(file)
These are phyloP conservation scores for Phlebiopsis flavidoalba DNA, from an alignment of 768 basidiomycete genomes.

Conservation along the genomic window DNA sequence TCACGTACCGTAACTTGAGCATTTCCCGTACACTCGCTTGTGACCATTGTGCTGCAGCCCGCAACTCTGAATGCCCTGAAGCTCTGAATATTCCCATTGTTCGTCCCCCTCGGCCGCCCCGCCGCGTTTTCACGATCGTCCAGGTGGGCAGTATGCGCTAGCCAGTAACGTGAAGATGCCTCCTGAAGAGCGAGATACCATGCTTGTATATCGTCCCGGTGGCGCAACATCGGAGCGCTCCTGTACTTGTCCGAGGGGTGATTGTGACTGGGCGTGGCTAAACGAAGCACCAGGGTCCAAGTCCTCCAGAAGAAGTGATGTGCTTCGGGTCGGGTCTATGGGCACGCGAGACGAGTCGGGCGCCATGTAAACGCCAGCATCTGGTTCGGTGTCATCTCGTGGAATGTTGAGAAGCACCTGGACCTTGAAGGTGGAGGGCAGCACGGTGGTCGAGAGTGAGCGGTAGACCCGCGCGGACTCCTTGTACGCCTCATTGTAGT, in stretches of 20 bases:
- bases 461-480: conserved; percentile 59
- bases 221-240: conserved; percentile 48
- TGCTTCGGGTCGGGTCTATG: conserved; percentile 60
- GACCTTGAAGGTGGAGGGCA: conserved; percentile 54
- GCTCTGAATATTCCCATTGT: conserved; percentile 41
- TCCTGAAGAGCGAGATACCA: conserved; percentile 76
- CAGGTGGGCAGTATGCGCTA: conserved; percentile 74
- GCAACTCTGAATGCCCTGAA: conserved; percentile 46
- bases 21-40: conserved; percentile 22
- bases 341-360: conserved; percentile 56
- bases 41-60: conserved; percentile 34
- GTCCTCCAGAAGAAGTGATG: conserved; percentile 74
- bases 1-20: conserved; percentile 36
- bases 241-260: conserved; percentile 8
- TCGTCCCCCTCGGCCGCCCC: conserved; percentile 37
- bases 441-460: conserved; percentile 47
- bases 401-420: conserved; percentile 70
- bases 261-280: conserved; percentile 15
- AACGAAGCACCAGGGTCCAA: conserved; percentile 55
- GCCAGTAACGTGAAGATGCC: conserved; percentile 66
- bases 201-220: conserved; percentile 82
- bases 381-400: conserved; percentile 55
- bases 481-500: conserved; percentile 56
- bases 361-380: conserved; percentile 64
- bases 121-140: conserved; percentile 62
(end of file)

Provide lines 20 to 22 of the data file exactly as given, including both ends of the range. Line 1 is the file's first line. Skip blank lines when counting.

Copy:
- bases 261-280: conserved; percentile 15
- AACGAAGCACCAGGGTCCAA: conserved; percentile 55
- GCCAGTAACGTGAAGATGCC: conserved; percentile 66